[ree-juh nt]


a person who exercises the ruling power in a kingdom during the minority, absence, or disability of the sovereign.
a ruler or governor.
a member of the governing board of a state university or a state educational system.
a university officer who exercises general supervision over the conduct and welfare of the students.
(in certain Catholic universities) a member of the religious order who is associated in the administration of a school or college with a layperson who is its dean or director.


acting as regent of a country; exercising ruling authority in behalf of a sovereign during his or her minority, absence, or disability (usually used postpositively): a prince regent.

Origin of regent

1350–1400; Middle English < Latin regent- (stem of regēns), present participle of regere to rule
Related formsre·gent·al, adjectivere·gent·ship, nounsub·re·gent, noun Unabridged Based on the Random House Unabridged Dictionary, © Random House, Inc. 2019

Examples from the Web for regent

Contemporary Examples of regent

Historical Examples of regent

British Dictionary definitions for regent



the ruler or administrator of a country during the minority, absence, or incapacity of its monarch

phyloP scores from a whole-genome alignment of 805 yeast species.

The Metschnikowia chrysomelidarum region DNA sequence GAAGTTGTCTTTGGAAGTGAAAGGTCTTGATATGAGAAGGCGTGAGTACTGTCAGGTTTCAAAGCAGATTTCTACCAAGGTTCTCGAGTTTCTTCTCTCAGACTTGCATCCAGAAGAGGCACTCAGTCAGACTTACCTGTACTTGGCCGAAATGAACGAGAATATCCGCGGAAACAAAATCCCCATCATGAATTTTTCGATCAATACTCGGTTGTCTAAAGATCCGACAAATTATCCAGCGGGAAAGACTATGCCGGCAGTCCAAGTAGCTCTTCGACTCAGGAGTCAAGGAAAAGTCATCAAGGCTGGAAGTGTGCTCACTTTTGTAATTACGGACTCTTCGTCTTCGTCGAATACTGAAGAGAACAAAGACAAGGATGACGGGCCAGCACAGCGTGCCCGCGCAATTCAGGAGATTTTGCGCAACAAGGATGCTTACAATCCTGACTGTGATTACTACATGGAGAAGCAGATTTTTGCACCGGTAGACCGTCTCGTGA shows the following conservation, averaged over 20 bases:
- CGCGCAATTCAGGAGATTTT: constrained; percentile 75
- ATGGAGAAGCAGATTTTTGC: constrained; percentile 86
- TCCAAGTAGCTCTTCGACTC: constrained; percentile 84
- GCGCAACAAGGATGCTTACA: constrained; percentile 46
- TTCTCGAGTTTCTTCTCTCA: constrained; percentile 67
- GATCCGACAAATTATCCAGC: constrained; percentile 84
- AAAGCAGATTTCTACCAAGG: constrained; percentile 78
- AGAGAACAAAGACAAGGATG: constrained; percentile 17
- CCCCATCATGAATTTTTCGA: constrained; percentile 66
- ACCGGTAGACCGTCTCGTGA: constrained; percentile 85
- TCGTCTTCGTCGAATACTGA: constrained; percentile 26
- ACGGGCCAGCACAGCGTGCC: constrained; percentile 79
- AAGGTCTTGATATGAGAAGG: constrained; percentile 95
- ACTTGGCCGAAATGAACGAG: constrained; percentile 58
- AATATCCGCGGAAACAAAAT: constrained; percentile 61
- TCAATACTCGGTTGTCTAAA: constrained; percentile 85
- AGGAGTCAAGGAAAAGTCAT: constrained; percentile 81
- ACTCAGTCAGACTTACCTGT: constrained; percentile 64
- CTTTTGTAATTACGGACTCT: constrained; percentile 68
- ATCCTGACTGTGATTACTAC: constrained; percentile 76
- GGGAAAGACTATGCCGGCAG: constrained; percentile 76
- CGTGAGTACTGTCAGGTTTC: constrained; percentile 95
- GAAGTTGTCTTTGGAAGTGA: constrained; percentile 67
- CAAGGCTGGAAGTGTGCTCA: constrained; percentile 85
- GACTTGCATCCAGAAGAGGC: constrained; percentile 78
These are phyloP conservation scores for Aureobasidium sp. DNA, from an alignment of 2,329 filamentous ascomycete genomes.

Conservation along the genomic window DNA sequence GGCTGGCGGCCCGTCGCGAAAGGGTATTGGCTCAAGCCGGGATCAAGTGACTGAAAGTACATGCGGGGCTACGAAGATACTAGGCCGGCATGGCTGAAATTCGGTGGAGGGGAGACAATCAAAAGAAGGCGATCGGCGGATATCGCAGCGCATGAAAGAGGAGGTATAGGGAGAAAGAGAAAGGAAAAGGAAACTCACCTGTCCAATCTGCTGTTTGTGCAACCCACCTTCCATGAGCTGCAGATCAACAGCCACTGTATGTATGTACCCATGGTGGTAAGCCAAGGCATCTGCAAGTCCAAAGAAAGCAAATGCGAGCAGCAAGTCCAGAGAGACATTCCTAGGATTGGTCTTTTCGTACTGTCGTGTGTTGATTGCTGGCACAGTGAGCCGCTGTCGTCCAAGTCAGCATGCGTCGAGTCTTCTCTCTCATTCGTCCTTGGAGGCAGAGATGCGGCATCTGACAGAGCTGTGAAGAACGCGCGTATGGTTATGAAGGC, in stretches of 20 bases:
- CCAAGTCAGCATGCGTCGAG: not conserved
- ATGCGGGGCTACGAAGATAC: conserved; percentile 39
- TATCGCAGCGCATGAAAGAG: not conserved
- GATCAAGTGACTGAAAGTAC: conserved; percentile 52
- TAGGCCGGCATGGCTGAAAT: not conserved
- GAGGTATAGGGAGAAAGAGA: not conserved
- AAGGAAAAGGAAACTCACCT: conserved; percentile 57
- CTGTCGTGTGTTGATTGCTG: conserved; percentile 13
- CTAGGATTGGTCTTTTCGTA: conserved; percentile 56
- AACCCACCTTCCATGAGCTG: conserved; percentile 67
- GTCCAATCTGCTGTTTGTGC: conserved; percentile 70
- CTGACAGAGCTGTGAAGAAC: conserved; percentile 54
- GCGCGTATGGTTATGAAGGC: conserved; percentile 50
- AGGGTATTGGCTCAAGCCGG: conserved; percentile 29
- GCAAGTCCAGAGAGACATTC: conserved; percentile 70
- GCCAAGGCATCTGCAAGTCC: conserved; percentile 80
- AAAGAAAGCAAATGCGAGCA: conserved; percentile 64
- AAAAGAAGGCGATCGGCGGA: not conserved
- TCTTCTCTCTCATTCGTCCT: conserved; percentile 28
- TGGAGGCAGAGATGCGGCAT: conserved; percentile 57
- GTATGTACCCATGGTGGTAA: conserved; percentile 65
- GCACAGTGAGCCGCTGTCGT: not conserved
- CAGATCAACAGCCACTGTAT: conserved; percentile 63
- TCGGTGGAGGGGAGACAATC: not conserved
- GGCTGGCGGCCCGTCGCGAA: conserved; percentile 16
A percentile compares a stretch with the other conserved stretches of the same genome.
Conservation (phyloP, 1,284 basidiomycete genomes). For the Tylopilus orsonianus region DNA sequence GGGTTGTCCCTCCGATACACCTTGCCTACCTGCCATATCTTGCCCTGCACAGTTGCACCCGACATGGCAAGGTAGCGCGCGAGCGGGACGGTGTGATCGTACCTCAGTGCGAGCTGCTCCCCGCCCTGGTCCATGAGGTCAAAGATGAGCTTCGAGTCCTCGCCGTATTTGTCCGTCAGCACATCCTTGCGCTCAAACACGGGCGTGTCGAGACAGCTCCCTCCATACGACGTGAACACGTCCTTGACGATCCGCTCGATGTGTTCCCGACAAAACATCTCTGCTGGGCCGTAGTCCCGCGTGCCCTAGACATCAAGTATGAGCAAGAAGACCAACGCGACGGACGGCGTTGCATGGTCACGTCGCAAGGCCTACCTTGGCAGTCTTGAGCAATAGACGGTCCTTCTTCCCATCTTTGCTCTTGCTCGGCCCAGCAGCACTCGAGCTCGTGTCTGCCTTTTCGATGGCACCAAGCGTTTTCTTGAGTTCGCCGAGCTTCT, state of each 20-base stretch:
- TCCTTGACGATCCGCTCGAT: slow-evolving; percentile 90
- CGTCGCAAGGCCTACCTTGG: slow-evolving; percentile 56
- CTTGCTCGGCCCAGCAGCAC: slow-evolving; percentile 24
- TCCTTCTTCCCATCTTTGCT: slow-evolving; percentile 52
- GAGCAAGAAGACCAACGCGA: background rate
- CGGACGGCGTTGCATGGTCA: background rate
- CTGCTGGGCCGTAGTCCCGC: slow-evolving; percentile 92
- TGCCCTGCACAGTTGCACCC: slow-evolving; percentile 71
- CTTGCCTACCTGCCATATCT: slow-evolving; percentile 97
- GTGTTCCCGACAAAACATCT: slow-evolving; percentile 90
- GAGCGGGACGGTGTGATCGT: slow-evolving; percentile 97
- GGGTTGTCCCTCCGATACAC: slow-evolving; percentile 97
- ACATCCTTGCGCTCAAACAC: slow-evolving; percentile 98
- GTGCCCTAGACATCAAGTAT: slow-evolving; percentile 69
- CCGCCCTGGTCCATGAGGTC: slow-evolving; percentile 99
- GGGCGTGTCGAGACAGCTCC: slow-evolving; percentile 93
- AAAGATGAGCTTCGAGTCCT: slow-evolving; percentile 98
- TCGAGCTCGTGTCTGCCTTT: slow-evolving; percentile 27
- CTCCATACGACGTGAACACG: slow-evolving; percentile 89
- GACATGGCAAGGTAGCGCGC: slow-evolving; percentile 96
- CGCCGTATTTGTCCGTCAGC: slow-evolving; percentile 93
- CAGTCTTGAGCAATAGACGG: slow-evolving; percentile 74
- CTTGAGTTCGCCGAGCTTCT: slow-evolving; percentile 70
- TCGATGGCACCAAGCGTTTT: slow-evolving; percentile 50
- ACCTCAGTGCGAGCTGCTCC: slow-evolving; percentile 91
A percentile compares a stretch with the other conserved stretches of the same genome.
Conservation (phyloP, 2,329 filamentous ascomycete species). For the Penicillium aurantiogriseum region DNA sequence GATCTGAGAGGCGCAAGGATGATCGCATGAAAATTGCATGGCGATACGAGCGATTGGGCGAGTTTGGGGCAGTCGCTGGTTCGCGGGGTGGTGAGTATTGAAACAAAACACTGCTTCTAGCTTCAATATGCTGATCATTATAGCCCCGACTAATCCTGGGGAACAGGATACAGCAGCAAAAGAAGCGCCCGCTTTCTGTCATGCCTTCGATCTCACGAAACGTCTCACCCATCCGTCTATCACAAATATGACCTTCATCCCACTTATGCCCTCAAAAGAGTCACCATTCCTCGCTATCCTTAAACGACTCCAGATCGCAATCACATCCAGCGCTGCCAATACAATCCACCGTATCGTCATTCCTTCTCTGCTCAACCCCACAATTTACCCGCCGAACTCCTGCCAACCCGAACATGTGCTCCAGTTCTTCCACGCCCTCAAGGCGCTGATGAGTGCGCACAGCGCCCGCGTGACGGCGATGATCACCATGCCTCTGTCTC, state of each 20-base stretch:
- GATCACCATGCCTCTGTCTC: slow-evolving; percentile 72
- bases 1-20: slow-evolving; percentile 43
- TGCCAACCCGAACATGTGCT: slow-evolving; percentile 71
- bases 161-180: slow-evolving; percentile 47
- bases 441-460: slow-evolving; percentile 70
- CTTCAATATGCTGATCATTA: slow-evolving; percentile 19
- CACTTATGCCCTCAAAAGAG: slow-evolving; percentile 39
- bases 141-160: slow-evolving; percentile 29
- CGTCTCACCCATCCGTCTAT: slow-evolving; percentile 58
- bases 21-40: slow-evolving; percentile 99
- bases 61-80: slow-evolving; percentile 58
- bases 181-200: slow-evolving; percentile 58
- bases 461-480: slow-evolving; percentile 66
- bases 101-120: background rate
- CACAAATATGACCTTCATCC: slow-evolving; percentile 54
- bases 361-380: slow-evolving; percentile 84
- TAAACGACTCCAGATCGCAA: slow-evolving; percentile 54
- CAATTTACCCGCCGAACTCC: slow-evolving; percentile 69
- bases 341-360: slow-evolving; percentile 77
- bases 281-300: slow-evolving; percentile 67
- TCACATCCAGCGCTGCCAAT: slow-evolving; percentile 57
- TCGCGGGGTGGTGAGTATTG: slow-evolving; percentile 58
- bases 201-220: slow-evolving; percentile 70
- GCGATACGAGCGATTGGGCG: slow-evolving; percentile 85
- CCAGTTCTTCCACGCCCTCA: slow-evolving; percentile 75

(formerly) a senior teacher or administrator in any of certain universities
US and Canadian a member of the governing board of certain schools and colleges
rare any person who governs or rules


(usually postpositive) acting or functioning as a regenta queen regent
rare governing, ruling, or controlling
Derived Formsregental, adjectiveregentship, noun

Word Origin for regent

C14: from Latin regēns ruling, from regere to rule
Collins English Dictionary - Complete & Unabridged 2012 Digital Edition © William Collins Sons & Co. Ltd. 1979, 1986 © HarperCollins Publishers 1998, 2000, 2003, 2005, 2006, 2007, 2009, 2012

Word Origin and History for regent

"one who rules during the minority or absence of a sovereign," c.1400, from the adjective (now archaic, attested in English late 14c.), from Old French regent and directly from Medieval Latin regentem (nominative regens), from Latin regens "ruler, governor," noun use of present participle of regere "to rule, direct" (see regal). Senses of "university faculty member" is attested from mid-15c., originally Scottish.

Online Etymology Dictionary, © 2010 Douglas Harper